According to the registered databases of air accidents around the world, landing overruns are the most probable accidents among all runway excursion events. Although new aircraft are enhanced with the latest technologies that improve the maneuvers safety, the frequency of landing overruns are bound to increase because of the ascending growth rate of annual traffic. The principal scope of this paper is to evaluate the functionality of Engineered Materials Arresting System (EMAS) as a mitigation strategy to reduce the possible consequences of landing overrun events and in particular to determine if installing an EMAS can help land-locked airports to meet Federal Aviation Administration (FAA) recommendations in order to upgrade their Runway End Safety Areas (RESAs). In the previous studies, not enough investigations are dedicated to predicting the behavior of the aircraft and its deceleration rate after interfering EMAS and how different materials as arrestor beds would modify aircraft braking distance in RESA. Therefore, secondary objective of this paper is to determine the most optimum height of EMAS slabs, in function of execution costs and accident severity reduction rate. In this regard, a MATLAB®-based numerical code, which simulate the tire-pavement interface, is developed in order to evaluate the functionality of EMAS for aircraft ground maneuvers. Although this code is developed for both dry and wet runway conditions, dry runway's surface is selected as the boundary condition of this study. It simulates aircraft arresting distance by calculating a dynamic skid resistance between aircraft main gear and runway pavement with a fix time step. The results are plotted as risk contour intervals on the layout of EMAS that is installed at the RESA. In addition, this numerical code is adopted in order to perform a sensitivity analysis on five arresting bed materials, which consist of three low-density concretes with maximum crushing stress thresholds of 172500, 345000 and 930000 Pa, one gravel-based material and one foam aggregate-based mixture. Among all, low-density concrete with the highest crushing strength causes shorter aircraft arresting distance.

Evaluating the interaction between engineered materials and aircraft tyres as arresting systems in landing overrun events

Ketabdari M.;Toraldo E.;Crispino M.;Lunkar V.
2020

Abstract

According to the registered databases of air accidents around the world, landing overruns are the most probable accidents among all runway excursion events. Although new aircraft are enhanced with the latest technologies that improve the maneuvers safety, the frequency of landing overruns are bound to increase because of the ascending growth rate of annual traffic. The principal scope of this paper is to evaluate the functionality of Engineered Materials Arresting System (EMAS) as a mitigation strategy to reduce the possible consequences of landing overrun events and in particular to determine if installing an EMAS can help land-locked airports to meet Federal Aviation Administration (FAA) recommendations in order to upgrade their Runway End Safety Areas (RESAs). In the previous studies, not enough investigations are dedicated to predicting the behavior of the aircraft and its deceleration rate after interfering EMAS and how different materials as arrestor beds would modify aircraft braking distance in RESA. Therefore, secondary objective of this paper is to determine the most optimum height of EMAS slabs, in function of execution costs and accident severity reduction rate. In this regard, a MATLAB®-based numerical code, which simulate the tire-pavement interface, is developed in order to evaluate the functionality of EMAS for aircraft ground maneuvers. Although this code is developed for both dry and wet runway conditions, dry runway's surface is selected as the boundary condition of this study. It simulates aircraft arresting distance by calculating a dynamic skid resistance between aircraft main gear and runway pavement with a fix time step. The results are plotted as risk contour intervals on the layout of EMAS that is installed at the RESA. In addition, this numerical code is adopted in order to perform a sensitivity analysis on five arresting bed materials, which consist of three low-density concretes with maximum crushing stress thresholds of 172500, 345000 and 930000 Pa, one gravel-based material and one foam aggregate-based mixture. Among all, low-density concrete with the highest crushing strength causes shorter aircraft arresting distance.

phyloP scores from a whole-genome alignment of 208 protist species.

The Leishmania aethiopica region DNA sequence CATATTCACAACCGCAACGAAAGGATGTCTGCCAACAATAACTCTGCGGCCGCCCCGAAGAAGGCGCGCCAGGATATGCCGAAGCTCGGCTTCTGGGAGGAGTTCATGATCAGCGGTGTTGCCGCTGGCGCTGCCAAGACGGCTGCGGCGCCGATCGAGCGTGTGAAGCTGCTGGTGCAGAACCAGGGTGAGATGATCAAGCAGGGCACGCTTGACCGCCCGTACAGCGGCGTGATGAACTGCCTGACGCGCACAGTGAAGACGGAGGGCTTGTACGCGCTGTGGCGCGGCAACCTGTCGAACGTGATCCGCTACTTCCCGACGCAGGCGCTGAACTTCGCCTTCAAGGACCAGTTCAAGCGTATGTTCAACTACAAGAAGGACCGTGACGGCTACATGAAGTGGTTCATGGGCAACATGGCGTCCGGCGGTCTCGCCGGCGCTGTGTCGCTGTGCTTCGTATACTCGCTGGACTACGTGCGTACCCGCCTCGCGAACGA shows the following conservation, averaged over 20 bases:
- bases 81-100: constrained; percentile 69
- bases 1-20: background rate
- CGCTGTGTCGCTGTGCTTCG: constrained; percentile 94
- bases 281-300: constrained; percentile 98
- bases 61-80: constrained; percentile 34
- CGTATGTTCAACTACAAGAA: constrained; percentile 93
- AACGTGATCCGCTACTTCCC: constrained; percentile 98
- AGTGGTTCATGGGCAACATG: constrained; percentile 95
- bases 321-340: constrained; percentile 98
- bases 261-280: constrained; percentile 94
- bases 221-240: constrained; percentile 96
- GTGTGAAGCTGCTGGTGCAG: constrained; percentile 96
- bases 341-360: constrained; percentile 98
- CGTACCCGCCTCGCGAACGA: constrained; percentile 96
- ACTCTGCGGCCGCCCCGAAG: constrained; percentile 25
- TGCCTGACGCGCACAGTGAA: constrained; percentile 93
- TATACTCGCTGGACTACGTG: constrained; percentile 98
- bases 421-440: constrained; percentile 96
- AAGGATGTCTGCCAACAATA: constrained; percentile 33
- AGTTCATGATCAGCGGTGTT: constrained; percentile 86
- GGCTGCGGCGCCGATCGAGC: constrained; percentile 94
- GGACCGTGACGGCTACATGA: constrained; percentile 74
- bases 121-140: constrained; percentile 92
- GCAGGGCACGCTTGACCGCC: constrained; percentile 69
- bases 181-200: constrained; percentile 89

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Utilizza questo identificativo per citare o creare un link a questo documento: http://hdl.handle.net/11311/1150341
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